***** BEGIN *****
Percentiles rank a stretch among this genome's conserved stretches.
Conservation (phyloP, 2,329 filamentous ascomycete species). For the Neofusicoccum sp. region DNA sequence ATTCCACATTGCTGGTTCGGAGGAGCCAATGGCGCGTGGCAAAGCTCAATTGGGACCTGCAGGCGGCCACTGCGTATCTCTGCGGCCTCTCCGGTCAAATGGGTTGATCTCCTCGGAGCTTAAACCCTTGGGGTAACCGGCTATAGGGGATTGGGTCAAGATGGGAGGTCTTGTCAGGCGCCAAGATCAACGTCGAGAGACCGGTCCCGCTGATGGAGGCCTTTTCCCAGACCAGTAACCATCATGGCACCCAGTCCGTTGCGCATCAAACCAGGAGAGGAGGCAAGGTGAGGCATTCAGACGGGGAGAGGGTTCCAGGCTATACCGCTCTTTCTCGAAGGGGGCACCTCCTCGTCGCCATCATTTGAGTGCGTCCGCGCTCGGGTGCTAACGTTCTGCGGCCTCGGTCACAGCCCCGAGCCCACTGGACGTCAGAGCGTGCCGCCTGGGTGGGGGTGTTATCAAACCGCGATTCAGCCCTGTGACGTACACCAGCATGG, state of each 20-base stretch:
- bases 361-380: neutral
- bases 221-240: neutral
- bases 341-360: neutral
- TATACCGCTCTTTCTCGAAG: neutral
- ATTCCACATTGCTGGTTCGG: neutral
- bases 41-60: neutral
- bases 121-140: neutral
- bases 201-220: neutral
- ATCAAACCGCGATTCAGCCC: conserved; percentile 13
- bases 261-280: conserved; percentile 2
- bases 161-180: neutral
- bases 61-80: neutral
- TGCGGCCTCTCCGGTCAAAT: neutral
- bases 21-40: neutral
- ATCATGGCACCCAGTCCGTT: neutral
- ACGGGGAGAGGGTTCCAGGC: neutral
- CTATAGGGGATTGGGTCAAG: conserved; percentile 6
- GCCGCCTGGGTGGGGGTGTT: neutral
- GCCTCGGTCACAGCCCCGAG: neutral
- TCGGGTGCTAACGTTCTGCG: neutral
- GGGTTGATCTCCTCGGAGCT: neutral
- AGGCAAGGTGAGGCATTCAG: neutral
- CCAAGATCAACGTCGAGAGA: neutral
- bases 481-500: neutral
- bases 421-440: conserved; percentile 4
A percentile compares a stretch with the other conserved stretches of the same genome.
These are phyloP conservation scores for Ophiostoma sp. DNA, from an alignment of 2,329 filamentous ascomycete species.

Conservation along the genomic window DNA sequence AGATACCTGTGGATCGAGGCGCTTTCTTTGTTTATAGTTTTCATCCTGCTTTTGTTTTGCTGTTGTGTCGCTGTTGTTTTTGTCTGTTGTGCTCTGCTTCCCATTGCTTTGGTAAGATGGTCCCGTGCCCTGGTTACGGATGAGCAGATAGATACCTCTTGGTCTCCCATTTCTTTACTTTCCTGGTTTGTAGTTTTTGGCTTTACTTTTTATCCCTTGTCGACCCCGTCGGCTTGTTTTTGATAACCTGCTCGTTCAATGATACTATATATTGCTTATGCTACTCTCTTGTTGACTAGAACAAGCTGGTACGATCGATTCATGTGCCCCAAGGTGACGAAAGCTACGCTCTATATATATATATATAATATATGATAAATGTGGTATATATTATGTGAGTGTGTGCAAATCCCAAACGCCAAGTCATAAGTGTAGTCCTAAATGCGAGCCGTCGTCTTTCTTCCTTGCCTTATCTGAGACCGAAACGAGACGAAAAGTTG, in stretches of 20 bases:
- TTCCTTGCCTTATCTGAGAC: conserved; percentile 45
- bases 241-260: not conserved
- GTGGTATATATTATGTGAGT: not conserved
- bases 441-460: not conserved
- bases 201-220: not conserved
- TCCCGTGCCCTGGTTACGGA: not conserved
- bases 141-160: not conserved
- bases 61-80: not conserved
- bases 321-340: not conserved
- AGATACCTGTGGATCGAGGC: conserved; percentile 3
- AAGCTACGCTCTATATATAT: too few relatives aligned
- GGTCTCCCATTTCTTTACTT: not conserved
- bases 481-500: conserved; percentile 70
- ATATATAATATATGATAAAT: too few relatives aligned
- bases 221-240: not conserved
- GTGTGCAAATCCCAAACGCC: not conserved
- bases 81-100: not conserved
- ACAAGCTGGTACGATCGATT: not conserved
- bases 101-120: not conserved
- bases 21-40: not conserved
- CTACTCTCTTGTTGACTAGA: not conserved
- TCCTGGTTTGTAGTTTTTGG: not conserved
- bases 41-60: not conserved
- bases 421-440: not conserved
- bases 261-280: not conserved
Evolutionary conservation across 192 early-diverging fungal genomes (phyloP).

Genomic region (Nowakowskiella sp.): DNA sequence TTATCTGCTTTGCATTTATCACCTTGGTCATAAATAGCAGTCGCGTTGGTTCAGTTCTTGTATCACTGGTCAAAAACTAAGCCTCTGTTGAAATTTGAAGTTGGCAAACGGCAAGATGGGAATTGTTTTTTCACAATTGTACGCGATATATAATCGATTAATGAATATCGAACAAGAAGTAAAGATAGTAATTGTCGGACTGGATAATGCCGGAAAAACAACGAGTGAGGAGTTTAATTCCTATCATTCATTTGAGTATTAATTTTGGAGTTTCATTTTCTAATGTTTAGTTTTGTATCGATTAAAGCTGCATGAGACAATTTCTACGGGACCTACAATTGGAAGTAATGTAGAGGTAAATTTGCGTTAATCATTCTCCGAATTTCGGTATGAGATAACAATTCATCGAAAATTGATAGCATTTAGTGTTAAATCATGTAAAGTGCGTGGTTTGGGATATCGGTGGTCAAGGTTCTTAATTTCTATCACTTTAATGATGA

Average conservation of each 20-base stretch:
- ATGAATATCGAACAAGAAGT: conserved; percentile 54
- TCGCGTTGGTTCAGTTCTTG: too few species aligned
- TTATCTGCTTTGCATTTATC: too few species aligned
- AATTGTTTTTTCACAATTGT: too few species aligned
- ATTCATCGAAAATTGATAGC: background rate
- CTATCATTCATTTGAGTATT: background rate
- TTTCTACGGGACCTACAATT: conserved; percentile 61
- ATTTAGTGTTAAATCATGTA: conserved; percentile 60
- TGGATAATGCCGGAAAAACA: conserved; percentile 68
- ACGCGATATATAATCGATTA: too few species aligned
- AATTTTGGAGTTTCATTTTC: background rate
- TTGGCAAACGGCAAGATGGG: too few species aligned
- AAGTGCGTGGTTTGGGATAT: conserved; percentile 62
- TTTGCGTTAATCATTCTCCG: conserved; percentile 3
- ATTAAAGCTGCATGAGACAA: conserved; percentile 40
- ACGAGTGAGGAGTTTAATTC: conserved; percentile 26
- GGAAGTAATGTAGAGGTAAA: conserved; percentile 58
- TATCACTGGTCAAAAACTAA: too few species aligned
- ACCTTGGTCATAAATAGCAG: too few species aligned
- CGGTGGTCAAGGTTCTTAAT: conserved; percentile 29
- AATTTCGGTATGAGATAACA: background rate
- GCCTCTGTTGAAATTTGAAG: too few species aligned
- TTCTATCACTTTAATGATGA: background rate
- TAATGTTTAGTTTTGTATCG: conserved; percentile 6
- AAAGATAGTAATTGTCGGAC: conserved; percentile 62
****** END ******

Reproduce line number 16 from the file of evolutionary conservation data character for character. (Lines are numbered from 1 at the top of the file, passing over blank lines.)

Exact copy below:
- bases 21-40: neutral